: WSJ: Poland tries to allay Western concerns about court crisis before NATO summit

11:49 Jul. 7, 2016

WSJ: Poland tries to allay Western concerns about court crisis before NATO summit

NATO Secretary General, Jens Stoltenberg, left, and Polish President, Andrzej Dud,a shake hands after a press conference in Warsaw, Poland, May 30, 2016 (AP photo)

Ruling Law and Justice Party rushes legislation aimed at resolving standoff with country's top court

Poland's ruling party rushed legislation through parliament on Wednesday, in a bid to resolve a constitutional crisis ahead of a NATO summit in Warsaw this week and deflect criticism from Western partners.

A number of US and European officials, including US President Barack Obama, are expected in the Polish capital later this week to attend the North Atlantic Treaty Organization summit. Washington and Brussels have both criticized the Polish government's moves to tighten control over the judiciary as exceeding its powers.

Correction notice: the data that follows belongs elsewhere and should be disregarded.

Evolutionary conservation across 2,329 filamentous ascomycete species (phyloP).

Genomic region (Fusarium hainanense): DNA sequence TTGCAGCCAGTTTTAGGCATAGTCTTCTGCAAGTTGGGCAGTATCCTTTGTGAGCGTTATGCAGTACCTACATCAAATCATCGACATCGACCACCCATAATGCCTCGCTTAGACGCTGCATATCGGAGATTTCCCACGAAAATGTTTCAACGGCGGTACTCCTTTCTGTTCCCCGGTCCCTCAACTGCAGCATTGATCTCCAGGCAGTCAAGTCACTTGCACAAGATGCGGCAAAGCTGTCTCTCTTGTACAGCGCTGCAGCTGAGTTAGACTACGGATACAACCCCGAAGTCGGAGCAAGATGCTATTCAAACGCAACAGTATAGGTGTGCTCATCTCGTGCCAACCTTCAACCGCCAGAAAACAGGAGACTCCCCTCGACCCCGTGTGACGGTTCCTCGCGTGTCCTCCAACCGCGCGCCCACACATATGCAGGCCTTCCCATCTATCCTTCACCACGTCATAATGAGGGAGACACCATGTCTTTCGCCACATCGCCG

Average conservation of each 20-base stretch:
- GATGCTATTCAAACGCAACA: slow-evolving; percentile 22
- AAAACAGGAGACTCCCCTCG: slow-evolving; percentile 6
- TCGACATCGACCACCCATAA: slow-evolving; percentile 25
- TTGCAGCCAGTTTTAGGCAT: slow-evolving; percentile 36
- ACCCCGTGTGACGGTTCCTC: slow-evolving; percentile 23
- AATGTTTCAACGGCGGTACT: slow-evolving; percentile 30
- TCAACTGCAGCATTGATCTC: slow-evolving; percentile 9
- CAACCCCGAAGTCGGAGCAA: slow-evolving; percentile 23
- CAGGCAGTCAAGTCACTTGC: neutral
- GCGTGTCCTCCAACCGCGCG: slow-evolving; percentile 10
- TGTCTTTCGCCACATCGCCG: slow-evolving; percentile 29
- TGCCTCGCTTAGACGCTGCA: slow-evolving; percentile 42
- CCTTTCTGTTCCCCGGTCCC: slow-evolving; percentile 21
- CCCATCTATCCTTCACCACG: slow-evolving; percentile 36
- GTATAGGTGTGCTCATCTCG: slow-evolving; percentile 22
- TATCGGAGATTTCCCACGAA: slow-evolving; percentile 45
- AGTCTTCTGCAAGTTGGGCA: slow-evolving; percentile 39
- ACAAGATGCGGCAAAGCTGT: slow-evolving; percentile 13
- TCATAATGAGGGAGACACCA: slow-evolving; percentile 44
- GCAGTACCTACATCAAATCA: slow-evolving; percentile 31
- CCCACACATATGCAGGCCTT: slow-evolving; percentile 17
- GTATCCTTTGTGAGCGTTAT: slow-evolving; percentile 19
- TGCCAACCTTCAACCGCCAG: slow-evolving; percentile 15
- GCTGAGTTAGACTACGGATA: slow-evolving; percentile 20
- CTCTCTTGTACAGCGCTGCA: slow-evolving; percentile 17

The conservative Law and Justice party that has governed Poland since November is working on new legislation to overhaul the country's constitutional court. The government says the new law is fair and aims to end a standoff with the court, but the opposition argues it makes only cosmetic changes and continues to constrain the court's independence.

The dispute has spilled into the streets of Warsaw in recent months, with series of pro and antigovernment marches.

Failure to settle the crisis at home could push Poland into a delicate spot on the international stage just as the former Soviet Union satellite is seeking greater security assurances from Western allies.

Rules governing the constitutional court, whose judgments on legislation are final, have changed repeatedly as part of a broader political fight between the current government and its centrist predecessor.

The government accused its predecessor of trying to pack the court in its favor ahead of last October's parliamentary elections, which Law and Justice won in a landslide. The new government scrapped the appointments announced by the previous government and presented its own judges in a move contested by the court and the opposition. As the standoff escalated, the Polish government stopped publishing the court's rulings, citing procedural matters. As a result, those decisions didn't take effect.

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